I started taking Zoloft. I actually started for a different, specific reason, and all of a sudden I just... Wasn't melting down all the time. It was amazing. It didn't change me, it just made me better able to cope.
posted by brainmouse at 7:23 AM on February 24, 2017 [3 favorites]

First, even totally normal, healthy people can have breakdowns under situations of extreme stress. It's a standard human reaction. Your self-soothing techniques (and you) are not failures because you are having such reactions occasionally.

Second, reiterating the recommendation for some kind of quick, vigorous physical activity. I don't say this as someone who enjoys vigorous physical activity and so finds it inherently a pleasant distraction, mind you! I mean that you need something to burn off all that energy jangling through you, and, ideally, take you out of your head altogether for a little while, to break up the spiral of rumination. Moving fast can do that.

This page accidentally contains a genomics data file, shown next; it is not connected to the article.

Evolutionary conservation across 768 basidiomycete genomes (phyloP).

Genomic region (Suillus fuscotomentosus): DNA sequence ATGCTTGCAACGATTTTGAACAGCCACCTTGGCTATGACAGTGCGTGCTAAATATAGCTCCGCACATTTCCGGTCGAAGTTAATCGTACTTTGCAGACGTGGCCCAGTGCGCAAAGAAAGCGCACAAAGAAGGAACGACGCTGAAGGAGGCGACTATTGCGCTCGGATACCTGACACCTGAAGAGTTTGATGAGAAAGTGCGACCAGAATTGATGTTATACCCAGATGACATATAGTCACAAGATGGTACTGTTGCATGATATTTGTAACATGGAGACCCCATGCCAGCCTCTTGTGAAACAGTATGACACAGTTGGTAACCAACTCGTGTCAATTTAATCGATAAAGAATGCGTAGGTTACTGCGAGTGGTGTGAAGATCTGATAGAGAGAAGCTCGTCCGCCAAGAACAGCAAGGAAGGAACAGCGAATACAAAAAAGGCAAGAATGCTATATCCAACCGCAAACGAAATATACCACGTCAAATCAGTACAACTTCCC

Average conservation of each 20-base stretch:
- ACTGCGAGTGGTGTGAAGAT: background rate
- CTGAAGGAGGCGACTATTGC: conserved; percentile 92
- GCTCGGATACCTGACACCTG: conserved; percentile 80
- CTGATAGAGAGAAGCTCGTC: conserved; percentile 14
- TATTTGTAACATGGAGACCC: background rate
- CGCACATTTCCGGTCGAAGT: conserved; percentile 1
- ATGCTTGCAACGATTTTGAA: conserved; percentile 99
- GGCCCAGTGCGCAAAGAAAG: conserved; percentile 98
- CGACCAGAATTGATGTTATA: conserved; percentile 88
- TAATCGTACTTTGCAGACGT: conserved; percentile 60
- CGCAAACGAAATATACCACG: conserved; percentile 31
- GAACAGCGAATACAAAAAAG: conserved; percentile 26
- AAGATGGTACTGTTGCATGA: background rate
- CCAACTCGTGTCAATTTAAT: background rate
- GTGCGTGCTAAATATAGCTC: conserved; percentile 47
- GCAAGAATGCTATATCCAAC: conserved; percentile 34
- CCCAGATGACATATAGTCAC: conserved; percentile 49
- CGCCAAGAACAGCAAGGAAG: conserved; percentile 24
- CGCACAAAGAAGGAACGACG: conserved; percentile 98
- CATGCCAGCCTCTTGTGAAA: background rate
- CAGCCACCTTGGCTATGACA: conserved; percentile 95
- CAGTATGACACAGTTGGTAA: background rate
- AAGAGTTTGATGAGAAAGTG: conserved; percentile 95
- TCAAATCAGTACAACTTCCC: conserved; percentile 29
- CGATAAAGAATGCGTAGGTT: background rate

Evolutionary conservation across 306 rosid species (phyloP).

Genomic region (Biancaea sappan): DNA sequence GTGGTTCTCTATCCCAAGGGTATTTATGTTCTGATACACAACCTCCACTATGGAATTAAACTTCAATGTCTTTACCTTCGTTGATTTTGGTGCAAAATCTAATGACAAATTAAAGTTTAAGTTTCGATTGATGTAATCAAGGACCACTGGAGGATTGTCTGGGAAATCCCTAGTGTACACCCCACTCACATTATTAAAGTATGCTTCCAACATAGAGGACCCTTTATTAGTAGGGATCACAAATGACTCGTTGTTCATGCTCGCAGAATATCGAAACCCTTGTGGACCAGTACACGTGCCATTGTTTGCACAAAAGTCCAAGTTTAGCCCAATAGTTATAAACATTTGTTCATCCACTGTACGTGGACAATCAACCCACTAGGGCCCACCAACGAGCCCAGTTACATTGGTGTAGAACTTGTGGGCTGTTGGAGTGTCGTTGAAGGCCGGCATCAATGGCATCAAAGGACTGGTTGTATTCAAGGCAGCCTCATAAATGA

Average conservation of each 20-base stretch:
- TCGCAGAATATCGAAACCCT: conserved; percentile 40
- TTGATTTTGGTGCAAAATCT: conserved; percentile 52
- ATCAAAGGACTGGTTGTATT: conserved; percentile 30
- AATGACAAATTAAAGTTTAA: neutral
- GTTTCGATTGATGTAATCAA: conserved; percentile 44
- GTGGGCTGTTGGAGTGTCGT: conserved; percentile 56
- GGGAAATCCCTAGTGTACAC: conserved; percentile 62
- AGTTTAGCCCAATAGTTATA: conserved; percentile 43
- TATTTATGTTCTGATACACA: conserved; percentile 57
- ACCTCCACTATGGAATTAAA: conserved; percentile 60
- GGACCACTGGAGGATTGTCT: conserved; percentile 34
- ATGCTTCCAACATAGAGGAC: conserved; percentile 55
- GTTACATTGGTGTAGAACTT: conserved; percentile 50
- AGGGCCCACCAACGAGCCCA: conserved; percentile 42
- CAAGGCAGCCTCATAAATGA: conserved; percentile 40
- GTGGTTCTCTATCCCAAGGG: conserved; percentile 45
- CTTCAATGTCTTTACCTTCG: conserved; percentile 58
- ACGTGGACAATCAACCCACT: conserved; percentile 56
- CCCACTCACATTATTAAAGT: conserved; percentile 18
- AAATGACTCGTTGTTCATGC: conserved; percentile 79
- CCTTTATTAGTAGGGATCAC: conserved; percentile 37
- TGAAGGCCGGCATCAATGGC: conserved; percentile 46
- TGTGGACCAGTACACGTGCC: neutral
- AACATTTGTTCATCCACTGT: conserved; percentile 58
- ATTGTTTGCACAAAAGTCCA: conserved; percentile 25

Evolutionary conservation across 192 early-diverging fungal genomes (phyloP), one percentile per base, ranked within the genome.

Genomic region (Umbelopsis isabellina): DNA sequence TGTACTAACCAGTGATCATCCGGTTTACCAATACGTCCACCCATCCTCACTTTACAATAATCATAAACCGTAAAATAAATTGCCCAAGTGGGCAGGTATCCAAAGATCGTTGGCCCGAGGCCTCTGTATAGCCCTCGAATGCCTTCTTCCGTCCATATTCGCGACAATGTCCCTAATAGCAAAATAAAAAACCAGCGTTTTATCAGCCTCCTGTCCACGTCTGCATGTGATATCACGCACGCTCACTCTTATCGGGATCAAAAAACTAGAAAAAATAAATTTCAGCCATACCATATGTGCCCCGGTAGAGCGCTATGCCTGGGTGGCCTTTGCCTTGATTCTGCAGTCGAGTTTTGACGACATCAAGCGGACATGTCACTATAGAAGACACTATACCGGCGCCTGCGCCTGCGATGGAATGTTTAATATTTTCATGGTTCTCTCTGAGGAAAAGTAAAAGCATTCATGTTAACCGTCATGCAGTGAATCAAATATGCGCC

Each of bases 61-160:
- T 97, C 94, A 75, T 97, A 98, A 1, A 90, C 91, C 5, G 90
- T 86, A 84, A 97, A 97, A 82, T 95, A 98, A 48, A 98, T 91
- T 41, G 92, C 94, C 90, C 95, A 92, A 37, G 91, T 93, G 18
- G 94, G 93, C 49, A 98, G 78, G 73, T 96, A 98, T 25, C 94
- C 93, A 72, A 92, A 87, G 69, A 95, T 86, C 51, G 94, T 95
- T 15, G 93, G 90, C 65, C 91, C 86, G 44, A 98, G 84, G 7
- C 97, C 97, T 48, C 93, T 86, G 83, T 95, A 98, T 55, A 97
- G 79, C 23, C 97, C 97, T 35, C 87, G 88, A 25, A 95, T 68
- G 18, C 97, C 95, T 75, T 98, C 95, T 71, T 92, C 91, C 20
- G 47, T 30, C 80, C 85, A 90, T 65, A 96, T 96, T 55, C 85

Third, you don't mention what, if any, medications you take. If you are working with a doctor who is already prescribing for you, I would suggest bringing up these episodes with them and asking if there are any meds suitable for these kinds of emergency situations. Benzodiazepines can be helpful in tamping down this kind of reaction, but it's important to use them conservatively. For a number of people, just knowing that they can take something to end the emergency--that they're not trapped in it--can itself be soothing.
posted by praemunire at 8:45 AM on February 24, 2017 [2 favorites]

At my last therapy visit, my therapist recommended starting doing a creative activity that has a physical output - knitting, coloring, needlepoint, sewing, basket weaving, etc. - as a means to help manage my anxiety and bipolar. (I have 5 or 6 different anxiety disorders and 4 or 5 mood disorders.) I was skeptical, but have found to my great delight that it really does help. I'm currently working on several quilting projects, an old cross stitch project I started when I was 12 and never finished, and 7 or 8 different adult coloring book pages.